This year's Six Nations is eagerly anticipated. After a quite thrilling World Cup the Northern hemisphere teams will be looking to bounce back, after it was an all-Southern hemisphere semi-final.
There seemed to be a clear divide in class between the two hemisphere's and this year's Six Nations will be a great chance to show what these Northern hemisphere countries are really all about.
So what chance does each country have?
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After their world cup catastrophe; England have a new coach, new backroom staff and a new captain. However will Eddie Jones have enough time to gel all his new players, and his new style together in time?
This Six Nations may come to be too soon in the Jones era. However in terms of young, exciting talent England have got it in abundance. With new faces such as Elliot Daly, Maro Itoje, and Josh Beaumont all lighting up European rugby, England will surely fancy their chances whoever they come up against.
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However, they do not have a settled group of players who know each other's styles. Which is why they will continue their trend of being runners up and finish second.
Ireland were on the wrong end of one of the best performances in the World Cup by Argentina. They were simply blown away, and subsequently knocked out of the tournament.
This has had a knock-on effect on Irish clubs, as not one has advanced to the quarter-finals of the European cup.
Furthermore, this will be the first Six Nations without the great Paul O'Connell, which will automatically make them weaker. However, in Rory Best, they have a very fine player and someone who will be a very good captain.
Unfortunately, for Ireland this Six Nations is coming at a bad time with most of their top players struggling to find form at their clubs. Therefore, a third place finish is likely.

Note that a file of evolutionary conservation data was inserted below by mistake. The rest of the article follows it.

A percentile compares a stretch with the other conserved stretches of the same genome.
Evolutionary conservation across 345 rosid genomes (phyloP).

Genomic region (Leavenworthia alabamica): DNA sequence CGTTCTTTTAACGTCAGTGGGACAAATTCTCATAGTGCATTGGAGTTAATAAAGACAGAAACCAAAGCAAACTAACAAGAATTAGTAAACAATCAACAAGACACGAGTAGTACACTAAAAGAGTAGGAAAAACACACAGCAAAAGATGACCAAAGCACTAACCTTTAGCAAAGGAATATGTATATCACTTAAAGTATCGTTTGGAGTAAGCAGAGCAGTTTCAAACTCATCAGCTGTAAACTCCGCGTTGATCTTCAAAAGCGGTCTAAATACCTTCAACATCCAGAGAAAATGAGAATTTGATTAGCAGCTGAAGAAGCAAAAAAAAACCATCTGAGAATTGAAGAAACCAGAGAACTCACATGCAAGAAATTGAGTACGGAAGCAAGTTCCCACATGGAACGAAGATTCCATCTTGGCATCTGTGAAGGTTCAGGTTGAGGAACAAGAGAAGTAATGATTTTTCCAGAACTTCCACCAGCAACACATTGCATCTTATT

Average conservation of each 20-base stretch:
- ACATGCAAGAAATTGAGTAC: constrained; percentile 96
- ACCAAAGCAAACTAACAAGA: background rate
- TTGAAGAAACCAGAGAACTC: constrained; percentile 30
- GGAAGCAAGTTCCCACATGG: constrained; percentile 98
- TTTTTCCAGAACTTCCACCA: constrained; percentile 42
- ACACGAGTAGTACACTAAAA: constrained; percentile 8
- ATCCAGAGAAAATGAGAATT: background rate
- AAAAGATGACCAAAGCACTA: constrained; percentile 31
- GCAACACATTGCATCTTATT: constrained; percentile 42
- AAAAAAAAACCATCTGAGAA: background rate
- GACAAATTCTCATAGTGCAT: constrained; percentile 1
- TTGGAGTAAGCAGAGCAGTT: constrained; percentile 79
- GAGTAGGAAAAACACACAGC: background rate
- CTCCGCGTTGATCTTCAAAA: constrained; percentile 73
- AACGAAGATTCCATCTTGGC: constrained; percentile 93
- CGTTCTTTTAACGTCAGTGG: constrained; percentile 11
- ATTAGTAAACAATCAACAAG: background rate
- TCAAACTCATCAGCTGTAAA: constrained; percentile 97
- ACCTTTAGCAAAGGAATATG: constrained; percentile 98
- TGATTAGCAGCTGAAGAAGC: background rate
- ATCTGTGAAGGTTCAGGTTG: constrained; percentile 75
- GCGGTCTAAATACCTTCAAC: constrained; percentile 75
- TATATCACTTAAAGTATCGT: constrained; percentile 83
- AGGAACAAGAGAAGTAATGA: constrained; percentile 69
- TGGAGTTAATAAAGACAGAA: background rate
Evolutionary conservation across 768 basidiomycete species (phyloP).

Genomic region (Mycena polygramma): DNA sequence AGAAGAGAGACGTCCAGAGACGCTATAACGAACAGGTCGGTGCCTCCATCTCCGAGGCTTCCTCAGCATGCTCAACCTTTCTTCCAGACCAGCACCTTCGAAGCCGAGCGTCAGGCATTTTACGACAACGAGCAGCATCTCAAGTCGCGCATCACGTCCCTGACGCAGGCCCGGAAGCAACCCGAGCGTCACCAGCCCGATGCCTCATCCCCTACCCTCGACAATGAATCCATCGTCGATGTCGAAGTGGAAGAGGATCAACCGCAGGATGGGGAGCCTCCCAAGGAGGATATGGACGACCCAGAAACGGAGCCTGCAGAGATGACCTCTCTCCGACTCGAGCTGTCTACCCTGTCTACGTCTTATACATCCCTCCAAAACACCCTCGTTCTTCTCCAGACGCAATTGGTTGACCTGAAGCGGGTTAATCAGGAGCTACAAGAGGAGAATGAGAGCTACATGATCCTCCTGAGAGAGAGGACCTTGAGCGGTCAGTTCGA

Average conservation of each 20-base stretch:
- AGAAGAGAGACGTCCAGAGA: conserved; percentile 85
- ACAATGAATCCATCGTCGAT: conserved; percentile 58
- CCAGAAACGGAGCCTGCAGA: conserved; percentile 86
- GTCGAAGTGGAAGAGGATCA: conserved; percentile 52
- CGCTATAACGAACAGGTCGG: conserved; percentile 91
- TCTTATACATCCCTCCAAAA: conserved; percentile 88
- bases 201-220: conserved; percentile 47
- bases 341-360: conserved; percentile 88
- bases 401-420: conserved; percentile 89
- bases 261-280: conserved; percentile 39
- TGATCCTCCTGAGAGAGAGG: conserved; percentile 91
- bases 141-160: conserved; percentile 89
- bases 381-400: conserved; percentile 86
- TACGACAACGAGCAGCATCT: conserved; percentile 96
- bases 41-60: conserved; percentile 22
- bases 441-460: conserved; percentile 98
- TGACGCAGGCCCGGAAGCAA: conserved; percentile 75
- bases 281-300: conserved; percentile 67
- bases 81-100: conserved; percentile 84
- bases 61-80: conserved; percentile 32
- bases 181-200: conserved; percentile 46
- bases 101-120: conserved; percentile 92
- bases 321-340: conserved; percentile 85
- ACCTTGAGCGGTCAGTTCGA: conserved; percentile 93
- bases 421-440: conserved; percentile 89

Like Ireland, this is a team who took a real battering in the World Cup quarter-finals at the hands of the All Blacks.
They are also a team who, like England not only have a new captain but a new coach too. There are good foundations being set up in French Rugby but the world class talent in Guy Noves' squad just doesn't seem to be present. This is why they could really struggle and could even end up finishing a very low fifth place.
This year nothing changes with Italy, potentially they could play a more expansive game because of the general impact that the World Cup has had on the sport as a whole, however, they are the weakest team in the tournament and so should pick up wooden spoon in sixth position.
Scotland arguably had the best Rugby World Cup campaign, and only lost to an Australian side that had already blown England away; on an incorrect penalty decision from Craig Joubert.
They have a really good team spirit, and crucially are not in a transition phase of any sort which could give them the advantage and prospect of finishing in a very good fourth.
Wales have just come off the back of one of their most famous victories against England at Twickenham. Even with their injury list, they still managed to overcome the odds.
Now with players like Jonathan Davies back and even Rhys Webb possibly for the final couple of games; they have a really strong squad to compete against.
As with Scotland, crucially they are not in a transition phase and each member of the squad knows their individual role.
They have not only a very settled side but a group with great talent across the pitch; perhaps what Scotland are lacking.
Wales' squad also have the experience vital for big test matches and they also have a very experienced coach in Warren Gatland, who will be taking charge of his ninth Six Nations. All of these factors point towards a triumphant Welsh side this year.
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